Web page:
“This product has been formulated for use as a bioactive honey product; as the monoterpenes have a high antimicrobial 1, antifungal 2 and antiviral activity 3, 4, while the phenolic plant secondary metabolites have known additional antioxidant activity5Dr David Rudd Southern Cross University.

Now more than ever, we are paying attention to what we put in and, on our bodies, and the use of natural foods with medicinal properties are receiving increasing global awareness. 

“Tea tree honey is like my little insurance policy. I don’t have time to get sick. When Winter rolls around, I don’t take any chances – a spoonful a day is an investment into my health”, Suzanne, Meluka customer

Reviews like this say it all! Choose the strength of Meluka’s tea tree honey that suits you and incorporate this healing honey into your regime as a functional food or a topical wound healing solution - no nasty chemicals or ingredients you can’t pronounce, just the benefits of pure honey infused with tea tree.  Discover more here [tea tree web page link]

Quality honey is a direct result of beehive health

Bee health is at the forefront of Meluka Australia’s honey operations.  We’re pleased to report that our studies have found that honeybees foraging on Melaleuca trees delivered a benefit to bee health, where tea tree within the diet acted as a probiotic for metabolism bacteria within the honeybees' gut - another exciting step toward our mission to improve bee health and to uphold sustainable beekeeping practices in Australia.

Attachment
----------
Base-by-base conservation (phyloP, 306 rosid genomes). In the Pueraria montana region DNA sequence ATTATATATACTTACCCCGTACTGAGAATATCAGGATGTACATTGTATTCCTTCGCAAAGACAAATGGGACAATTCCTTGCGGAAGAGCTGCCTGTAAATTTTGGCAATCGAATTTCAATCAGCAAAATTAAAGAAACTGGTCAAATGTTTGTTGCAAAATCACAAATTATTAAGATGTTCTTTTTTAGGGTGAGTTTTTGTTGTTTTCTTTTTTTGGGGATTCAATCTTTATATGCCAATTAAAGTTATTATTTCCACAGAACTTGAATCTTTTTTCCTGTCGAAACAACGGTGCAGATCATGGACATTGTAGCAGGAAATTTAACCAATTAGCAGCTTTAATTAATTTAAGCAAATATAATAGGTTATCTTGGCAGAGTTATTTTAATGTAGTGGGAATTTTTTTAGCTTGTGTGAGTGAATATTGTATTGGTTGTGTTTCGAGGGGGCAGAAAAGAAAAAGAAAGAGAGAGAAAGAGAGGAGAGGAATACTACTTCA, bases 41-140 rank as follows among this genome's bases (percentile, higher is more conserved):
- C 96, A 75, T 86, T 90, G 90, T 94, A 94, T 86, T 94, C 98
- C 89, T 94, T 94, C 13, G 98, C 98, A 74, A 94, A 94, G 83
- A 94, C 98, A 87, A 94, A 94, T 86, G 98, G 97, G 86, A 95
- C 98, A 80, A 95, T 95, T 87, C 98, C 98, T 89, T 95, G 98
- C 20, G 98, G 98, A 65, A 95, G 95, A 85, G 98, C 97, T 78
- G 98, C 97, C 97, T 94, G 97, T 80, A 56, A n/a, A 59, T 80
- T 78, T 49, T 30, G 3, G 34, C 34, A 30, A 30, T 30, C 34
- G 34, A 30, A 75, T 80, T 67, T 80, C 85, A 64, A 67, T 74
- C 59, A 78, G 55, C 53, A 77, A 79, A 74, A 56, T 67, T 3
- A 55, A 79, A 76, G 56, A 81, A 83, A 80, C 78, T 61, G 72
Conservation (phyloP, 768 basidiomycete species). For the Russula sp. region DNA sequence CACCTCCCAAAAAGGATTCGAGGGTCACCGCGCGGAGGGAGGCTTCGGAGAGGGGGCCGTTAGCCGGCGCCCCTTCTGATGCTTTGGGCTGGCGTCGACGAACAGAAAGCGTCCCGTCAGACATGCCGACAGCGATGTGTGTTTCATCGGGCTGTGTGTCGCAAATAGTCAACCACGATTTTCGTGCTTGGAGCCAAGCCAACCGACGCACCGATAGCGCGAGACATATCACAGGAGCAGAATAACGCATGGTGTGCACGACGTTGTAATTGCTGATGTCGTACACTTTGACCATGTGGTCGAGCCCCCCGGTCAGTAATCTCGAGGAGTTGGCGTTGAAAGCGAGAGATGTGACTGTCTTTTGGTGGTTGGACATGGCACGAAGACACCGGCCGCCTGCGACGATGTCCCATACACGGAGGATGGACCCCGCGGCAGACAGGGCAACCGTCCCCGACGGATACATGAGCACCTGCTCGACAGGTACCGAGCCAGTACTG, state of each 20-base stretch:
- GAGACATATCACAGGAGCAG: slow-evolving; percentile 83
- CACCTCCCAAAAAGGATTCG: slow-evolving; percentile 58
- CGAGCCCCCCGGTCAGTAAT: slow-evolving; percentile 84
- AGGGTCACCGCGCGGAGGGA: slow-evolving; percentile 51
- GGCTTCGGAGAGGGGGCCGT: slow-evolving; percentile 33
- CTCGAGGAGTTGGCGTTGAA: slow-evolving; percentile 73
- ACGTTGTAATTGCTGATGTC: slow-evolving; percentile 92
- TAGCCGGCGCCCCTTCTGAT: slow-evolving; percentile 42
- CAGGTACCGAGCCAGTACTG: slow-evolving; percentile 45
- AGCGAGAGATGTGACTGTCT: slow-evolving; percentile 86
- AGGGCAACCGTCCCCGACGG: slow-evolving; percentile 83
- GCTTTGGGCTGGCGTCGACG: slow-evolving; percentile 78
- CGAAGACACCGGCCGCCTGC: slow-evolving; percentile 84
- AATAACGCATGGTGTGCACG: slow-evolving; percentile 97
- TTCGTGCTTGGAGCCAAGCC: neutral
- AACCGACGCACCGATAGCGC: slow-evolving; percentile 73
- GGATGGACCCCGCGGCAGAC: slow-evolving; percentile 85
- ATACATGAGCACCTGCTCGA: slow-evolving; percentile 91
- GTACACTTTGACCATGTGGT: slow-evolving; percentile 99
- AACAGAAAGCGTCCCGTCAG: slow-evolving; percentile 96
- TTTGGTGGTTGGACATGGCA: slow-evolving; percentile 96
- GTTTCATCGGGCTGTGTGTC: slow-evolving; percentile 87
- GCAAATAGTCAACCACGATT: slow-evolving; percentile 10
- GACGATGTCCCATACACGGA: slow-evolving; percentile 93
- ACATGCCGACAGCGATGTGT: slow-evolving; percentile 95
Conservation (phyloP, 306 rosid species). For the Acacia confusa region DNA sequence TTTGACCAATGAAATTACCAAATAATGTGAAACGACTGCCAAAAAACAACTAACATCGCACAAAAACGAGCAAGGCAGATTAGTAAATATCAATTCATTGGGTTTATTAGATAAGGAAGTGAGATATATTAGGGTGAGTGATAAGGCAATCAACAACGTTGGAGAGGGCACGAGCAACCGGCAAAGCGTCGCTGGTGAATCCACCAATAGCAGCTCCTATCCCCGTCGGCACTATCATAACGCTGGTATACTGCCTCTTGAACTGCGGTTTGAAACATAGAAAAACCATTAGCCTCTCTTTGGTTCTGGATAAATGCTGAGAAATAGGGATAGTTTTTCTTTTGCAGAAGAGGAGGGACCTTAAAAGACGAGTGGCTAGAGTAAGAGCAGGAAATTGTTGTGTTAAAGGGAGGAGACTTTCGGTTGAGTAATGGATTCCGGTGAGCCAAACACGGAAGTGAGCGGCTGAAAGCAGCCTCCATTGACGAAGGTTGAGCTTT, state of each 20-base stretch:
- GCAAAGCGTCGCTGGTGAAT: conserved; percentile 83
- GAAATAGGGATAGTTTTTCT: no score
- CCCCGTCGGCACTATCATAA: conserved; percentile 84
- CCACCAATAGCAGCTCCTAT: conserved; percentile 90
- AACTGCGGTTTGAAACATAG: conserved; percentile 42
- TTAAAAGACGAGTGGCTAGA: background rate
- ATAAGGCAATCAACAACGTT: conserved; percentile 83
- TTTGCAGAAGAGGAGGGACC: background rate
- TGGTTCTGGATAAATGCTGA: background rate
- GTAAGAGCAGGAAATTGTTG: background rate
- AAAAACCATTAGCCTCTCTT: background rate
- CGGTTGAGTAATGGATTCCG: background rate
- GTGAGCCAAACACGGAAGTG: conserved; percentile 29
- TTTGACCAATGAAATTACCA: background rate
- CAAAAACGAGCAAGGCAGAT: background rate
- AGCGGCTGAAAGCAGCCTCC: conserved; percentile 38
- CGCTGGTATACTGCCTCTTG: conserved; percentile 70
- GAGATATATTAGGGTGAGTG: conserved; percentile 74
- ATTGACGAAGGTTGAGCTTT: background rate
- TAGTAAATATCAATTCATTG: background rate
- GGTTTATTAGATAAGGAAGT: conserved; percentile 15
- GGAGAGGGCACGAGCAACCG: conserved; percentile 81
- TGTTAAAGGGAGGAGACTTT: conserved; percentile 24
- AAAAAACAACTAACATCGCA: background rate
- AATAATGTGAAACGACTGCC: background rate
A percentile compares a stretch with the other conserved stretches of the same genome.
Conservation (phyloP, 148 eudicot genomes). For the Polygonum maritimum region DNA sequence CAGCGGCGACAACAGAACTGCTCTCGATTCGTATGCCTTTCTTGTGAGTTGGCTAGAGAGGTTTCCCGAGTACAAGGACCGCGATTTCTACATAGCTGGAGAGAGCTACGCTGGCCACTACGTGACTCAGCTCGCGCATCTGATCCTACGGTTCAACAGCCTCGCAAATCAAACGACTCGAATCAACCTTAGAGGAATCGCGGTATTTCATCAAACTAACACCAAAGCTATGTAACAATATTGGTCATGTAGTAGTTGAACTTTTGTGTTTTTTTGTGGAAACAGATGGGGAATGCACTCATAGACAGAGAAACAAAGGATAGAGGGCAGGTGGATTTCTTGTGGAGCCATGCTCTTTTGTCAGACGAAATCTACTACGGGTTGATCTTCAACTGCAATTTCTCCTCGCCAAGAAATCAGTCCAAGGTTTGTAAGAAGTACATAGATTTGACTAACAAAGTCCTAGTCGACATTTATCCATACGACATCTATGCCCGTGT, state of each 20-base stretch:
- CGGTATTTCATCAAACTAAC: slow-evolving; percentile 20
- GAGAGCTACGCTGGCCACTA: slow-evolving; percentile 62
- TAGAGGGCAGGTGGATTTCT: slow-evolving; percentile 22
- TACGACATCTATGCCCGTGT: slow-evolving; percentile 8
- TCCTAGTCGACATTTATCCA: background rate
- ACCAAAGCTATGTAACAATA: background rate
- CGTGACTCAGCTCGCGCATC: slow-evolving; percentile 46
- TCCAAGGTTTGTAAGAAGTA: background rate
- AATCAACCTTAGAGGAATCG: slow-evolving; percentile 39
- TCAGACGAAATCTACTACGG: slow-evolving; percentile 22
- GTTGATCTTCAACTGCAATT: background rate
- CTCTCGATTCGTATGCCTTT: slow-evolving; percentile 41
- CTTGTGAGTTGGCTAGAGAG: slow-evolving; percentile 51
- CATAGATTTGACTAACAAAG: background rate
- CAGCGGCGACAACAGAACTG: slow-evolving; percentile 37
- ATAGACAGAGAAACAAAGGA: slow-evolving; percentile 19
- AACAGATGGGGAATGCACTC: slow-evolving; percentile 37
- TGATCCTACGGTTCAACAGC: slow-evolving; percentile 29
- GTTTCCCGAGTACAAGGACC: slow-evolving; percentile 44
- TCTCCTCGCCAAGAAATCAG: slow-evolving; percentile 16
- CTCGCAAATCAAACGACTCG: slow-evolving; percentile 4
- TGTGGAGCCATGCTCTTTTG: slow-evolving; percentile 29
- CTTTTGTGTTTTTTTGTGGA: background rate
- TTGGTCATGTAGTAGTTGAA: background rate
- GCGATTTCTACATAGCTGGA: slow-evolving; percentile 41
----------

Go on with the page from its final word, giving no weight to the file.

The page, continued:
Learn More at Meluka Australia 

Meluka Australia’s vision was borne out of inspiration from the indigenous history of tea tree.

Our aim is to bring our customers products that harness the healing benefits of this Australian botanical species.

Yours, the Meluka family

For questions or concerns, please get in touch with us. We’d love to hear from you and have you try our unique honey from the northern rivers of Australia’s Bungawalbin Valley, the birthplace of Australian tea tree. Shop online here


  1. Carson CF, Hammer KA, Riley TV. Melaleuca alternifolia (Tea Tree) oil: a review of antimicrobial and other medicinal properties. Clin Microbiol Rev 19, 50-62 (2006).
  2. Hammer KA, Carson CF, Riley TV. Antifungal activity of the components of Melaleuca alternifolia (tea tree) oil. J Appl Microbiol 95, 853-860 (2003).
  3. Garozzo A, Timpanaro R, Bisignano B, Furneri PM, Bisignano G, Castro A. In vitro antiviral activity of Melaleuca alternifolia essential oil. Lett Appl Microbiol 49, 806-808 (2009).
  4. Pliego Zamora A, Edmonds JH, Reynolds MJ, Khromykh AA, Ralph SJ. The in vitro and in vivo antiviral properties of combined monoterpene alcohols against West Nile virus infection. Virology 495, 18-32 (2016).
  5. Kim H-J, Chen F, Wu C, Wang X, Chung HY, Jin Z. Evaluation of antioxidant activity of Australian tea tree (Melaleuca alternifolia) oil and its components. J Agric Food Chem 52, 2849-2854 (2004).